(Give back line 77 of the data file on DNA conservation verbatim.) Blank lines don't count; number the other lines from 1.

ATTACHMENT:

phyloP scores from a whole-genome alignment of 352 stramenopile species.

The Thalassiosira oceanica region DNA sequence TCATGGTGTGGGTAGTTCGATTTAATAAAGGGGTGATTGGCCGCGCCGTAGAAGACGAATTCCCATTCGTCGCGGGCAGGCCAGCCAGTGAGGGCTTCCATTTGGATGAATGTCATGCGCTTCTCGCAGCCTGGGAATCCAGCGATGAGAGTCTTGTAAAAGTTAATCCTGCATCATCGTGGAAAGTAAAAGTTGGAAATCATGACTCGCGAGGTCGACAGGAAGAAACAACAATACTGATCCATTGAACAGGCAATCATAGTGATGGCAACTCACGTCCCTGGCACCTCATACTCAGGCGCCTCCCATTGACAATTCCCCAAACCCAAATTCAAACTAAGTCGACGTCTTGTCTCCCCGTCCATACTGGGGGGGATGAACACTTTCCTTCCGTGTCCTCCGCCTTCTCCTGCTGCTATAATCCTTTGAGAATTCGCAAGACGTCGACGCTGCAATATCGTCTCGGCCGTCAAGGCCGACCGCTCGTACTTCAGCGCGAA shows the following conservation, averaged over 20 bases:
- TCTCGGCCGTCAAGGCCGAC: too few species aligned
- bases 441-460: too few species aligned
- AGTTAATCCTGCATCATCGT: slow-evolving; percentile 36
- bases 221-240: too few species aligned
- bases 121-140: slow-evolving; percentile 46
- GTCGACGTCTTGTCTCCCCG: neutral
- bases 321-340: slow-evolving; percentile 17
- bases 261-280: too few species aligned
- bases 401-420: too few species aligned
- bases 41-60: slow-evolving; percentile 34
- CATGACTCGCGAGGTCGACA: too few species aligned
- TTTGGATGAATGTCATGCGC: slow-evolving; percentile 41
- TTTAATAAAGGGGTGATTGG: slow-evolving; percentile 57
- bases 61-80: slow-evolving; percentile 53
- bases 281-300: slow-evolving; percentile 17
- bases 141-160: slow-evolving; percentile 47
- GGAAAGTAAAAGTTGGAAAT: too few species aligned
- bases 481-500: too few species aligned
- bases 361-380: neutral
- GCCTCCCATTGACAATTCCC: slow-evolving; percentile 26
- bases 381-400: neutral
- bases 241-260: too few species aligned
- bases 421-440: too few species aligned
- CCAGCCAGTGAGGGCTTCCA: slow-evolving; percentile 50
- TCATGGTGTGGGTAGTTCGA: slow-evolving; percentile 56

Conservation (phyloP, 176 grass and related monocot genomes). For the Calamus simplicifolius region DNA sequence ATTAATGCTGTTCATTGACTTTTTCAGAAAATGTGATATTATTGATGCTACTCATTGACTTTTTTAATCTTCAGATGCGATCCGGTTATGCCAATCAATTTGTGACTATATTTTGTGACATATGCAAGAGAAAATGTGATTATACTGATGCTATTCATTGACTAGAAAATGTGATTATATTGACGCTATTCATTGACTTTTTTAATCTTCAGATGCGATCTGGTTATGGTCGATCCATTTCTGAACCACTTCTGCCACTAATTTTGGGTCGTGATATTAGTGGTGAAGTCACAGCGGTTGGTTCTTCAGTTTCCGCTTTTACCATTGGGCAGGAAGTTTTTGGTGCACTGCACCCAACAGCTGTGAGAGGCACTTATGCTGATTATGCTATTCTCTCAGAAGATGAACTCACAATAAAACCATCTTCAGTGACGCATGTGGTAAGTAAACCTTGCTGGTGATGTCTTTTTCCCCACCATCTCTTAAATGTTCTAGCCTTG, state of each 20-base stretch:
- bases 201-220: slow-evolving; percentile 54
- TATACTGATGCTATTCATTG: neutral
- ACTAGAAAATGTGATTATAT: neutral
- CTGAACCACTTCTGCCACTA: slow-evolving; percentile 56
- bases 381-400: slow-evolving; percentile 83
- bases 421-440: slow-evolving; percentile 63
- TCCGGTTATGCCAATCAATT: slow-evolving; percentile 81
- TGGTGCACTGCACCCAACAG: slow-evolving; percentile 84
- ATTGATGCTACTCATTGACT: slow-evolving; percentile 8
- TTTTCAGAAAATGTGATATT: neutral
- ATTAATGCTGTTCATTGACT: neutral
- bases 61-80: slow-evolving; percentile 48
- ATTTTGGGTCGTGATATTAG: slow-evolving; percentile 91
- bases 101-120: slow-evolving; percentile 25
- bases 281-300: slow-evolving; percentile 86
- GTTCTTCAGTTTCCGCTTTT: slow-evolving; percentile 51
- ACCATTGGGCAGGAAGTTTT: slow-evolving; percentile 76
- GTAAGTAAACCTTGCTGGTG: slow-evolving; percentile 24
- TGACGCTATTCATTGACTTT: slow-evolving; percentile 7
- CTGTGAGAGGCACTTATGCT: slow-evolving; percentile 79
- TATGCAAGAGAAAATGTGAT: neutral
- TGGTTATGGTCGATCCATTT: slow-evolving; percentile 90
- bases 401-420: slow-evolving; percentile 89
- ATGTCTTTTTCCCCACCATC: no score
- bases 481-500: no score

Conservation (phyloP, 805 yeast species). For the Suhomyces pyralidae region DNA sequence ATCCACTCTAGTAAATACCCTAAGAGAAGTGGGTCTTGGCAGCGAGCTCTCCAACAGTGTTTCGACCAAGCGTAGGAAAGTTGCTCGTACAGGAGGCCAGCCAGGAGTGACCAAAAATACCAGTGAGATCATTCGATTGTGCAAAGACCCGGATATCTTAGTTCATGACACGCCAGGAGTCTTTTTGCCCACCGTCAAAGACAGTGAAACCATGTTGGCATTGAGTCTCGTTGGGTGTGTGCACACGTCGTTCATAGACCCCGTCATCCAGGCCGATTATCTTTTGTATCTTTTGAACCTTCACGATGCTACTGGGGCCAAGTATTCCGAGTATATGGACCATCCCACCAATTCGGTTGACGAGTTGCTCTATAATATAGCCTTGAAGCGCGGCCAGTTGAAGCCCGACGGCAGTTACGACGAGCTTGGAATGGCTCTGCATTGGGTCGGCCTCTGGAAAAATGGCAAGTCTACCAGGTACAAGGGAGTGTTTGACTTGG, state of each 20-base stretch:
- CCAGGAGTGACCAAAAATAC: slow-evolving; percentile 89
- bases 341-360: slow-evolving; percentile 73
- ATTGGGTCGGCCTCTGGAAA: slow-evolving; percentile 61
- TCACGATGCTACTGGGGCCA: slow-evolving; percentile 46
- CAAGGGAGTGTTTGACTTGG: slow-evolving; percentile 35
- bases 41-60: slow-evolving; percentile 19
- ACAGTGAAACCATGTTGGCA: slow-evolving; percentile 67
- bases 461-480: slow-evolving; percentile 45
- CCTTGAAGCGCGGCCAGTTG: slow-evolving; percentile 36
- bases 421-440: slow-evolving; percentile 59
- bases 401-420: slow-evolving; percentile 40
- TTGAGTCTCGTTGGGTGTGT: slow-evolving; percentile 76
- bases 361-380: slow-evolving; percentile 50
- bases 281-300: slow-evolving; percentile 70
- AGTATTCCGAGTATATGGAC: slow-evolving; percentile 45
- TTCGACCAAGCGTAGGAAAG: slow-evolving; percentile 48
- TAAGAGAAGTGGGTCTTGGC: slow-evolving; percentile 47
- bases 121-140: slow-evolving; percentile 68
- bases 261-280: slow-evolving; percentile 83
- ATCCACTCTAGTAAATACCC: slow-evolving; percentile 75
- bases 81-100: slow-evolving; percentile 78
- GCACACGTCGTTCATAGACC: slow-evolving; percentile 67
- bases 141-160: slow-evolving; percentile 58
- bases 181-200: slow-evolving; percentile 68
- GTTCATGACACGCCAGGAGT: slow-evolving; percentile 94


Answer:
- bases 141-160: slow-evolving; percentile 58